Could an electronic “potato” rescue Africa from poorly developed and expensive communications infrastructure? Steve Song, telecommunications fellow at the Shuttleworth Foundation, thinks it could go a long way in helping.
Song is involved in a project that is developing an innovative open-source project called the Mesh Potato, a sub-US$100 device that he says will bring cheap communications access to the continent.
The Mesh Potato uses open hardware used to create a Wi-Fi access point that also carries a telephone connection. The devices connect to each other, creating a mesh network, a kind of mini telephone network that can be deployed cheaply in rural Africa.
The Shuttleworth Foundation is backing the initial development of the hardware design and firmware.
The African regulatory environment has long been the biggest obstacle to telecoms development and Song says this has stifled what little innovation there has been. The Mesh Potato circumvents the regulatory bottlenecks as there is no charge to set up and run the mini network.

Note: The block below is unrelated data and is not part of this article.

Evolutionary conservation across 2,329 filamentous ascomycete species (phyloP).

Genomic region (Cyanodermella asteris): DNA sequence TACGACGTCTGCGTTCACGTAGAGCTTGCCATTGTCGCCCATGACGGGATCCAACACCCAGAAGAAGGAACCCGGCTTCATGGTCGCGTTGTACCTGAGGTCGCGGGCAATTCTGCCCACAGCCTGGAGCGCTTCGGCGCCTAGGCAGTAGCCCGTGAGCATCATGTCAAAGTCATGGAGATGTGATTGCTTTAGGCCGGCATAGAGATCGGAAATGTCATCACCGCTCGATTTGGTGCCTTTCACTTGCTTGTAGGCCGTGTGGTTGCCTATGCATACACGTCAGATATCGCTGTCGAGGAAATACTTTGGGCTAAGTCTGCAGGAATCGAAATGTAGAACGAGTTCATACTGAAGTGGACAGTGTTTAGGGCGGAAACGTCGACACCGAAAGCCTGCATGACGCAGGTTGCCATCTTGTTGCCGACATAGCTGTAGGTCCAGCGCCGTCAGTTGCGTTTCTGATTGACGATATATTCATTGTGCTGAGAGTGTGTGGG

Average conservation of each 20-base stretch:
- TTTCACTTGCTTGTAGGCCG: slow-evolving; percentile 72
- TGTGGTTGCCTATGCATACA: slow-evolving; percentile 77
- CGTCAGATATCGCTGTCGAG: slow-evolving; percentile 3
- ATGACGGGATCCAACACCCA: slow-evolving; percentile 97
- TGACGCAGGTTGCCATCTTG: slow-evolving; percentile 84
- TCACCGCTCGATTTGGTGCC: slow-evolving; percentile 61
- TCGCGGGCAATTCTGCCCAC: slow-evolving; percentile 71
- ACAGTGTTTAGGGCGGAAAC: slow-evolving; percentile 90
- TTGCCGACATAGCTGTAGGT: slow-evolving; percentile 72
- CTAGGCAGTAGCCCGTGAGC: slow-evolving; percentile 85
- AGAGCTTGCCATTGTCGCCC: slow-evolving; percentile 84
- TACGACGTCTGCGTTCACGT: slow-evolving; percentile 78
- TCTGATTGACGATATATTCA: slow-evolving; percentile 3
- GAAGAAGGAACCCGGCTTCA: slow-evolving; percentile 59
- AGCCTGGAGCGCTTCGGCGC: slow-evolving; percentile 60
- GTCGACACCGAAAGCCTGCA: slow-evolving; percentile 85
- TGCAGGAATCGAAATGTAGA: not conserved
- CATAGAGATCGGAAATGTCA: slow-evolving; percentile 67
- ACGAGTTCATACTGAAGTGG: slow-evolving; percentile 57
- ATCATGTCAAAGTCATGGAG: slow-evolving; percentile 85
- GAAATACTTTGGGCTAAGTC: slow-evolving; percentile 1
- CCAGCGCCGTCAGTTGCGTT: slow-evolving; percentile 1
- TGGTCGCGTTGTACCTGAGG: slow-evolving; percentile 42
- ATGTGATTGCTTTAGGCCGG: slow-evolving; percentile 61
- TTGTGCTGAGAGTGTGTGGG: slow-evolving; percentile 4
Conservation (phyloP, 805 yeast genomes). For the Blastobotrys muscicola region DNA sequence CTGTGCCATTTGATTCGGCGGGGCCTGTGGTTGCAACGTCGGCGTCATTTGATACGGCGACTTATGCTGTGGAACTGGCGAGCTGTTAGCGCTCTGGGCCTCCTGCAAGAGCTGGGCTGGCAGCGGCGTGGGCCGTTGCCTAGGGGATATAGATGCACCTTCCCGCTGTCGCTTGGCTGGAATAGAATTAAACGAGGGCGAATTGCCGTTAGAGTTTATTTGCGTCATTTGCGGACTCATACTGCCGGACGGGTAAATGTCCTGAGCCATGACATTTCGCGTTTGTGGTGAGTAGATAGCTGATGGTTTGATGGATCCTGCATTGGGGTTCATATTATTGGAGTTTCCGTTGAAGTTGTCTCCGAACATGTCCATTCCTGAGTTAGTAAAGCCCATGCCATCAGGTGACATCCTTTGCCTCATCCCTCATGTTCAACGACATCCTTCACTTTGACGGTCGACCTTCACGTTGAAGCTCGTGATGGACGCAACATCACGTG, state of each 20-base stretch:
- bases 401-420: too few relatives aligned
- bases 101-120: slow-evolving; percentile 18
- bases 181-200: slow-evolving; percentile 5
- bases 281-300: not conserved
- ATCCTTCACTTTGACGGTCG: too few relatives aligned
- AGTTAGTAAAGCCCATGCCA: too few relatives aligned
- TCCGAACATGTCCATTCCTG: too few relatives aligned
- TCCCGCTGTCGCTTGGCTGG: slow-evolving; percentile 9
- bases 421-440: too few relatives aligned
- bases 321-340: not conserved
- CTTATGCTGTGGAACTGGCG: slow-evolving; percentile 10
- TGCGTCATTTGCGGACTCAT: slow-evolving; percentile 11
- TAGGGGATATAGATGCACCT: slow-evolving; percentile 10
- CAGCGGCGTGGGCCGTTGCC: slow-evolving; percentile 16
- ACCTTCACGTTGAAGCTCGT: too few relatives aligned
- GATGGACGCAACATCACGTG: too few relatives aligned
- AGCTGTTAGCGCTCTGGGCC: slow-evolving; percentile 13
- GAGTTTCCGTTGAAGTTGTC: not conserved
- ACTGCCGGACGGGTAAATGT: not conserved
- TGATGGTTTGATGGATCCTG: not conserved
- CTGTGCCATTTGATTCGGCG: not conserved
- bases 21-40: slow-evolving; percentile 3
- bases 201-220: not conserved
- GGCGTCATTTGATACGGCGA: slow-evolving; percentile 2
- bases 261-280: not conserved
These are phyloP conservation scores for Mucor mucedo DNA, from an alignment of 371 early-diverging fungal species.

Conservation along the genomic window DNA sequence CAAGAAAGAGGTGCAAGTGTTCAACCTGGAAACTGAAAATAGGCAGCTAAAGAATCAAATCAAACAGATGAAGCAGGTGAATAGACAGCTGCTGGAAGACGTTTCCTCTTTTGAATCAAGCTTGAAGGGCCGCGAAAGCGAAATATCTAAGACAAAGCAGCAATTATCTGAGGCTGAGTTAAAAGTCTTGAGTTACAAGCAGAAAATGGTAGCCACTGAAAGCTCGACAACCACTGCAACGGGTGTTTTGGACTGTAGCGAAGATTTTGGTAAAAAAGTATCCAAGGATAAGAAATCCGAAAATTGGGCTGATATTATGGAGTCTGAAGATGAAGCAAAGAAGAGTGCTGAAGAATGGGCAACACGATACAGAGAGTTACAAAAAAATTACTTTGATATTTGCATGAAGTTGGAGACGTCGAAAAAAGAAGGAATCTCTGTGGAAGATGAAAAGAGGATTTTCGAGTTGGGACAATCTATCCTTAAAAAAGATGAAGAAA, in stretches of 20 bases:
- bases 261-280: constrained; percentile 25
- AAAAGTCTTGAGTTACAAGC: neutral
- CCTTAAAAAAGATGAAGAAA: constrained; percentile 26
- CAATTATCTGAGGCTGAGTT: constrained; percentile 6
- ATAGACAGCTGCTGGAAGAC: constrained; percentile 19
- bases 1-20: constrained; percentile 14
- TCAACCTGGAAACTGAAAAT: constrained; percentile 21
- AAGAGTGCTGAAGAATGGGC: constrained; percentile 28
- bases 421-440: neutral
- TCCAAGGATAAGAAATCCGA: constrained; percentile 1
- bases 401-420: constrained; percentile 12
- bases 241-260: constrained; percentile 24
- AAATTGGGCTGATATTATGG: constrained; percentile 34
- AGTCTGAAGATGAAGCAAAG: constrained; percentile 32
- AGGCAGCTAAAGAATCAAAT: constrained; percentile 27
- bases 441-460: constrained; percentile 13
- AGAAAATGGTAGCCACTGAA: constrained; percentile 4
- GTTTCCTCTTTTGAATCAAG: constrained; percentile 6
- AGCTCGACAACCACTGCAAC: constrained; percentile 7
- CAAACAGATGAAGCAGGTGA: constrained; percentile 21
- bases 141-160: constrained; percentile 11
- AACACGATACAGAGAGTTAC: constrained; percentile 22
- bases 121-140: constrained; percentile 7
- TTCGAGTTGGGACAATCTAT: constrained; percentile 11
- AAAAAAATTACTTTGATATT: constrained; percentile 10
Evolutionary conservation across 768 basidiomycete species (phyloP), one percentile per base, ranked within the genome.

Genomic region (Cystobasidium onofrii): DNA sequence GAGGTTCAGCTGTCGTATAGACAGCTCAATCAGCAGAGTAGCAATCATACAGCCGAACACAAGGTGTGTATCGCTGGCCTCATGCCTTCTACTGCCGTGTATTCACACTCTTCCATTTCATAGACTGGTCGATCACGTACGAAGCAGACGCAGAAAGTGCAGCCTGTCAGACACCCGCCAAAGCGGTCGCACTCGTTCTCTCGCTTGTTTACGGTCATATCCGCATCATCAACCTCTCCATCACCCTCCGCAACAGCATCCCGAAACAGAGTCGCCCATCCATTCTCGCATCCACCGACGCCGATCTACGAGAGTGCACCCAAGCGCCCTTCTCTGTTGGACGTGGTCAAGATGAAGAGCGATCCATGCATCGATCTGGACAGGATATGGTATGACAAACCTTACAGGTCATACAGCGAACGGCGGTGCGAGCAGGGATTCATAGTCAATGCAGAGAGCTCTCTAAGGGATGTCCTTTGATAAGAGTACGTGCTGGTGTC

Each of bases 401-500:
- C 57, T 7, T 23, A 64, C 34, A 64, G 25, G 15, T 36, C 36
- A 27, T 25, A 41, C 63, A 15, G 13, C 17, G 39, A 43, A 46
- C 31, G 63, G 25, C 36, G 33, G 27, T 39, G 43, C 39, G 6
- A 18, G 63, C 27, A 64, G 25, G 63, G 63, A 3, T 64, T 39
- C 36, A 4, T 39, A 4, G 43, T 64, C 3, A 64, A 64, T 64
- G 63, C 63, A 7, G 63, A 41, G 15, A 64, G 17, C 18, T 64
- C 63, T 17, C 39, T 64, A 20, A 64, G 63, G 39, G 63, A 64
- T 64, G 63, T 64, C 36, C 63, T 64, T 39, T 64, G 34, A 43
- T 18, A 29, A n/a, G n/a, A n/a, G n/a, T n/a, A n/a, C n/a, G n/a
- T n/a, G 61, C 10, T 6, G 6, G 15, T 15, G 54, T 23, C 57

“If you are non-profit organisation, you can generally operate the networks legally as long as you not charging for services,” Song says.
Charging for the service in SA would mean having to apply for an electronic communications licence.
The mini network can connect to national telephone networks using voice-over-Internet Protocol services.
The system has been designed to weather the harsh environments of the continent and Song says each unit has a 400m range in open spaces. “In more urban environments, they will have a shorter range because of building interference,” Song says.
He says Village Telco, the group developing the device, is working on a device with better range, using an upgraded version of the Wi-Fi standard.
Song says it’s critical for Africa’s development that communications infrastructure gains more widespread traction on the continent. He says it’s as fundamental to a modern economy as clean drinking water, he says.
Song, who was speaking at the Tech4Africa conference in Johannesburg on Thursday morning, says access to broadband Internet access could address many of the social troubles plaguing Africa.
The continent has been falling behind in the provision of Internet access, with politicians focused on bringing services as basic as schooling and access to drinking water to citizens.
However, he says communications technologies can bring as much of a benefit. He points to recent research that links the relationship between communications access and the prevalence of malaria. “Proximity to communications infrastructure decreases your chance of dying from malaria,” he says. — Candice Jones, TechCentral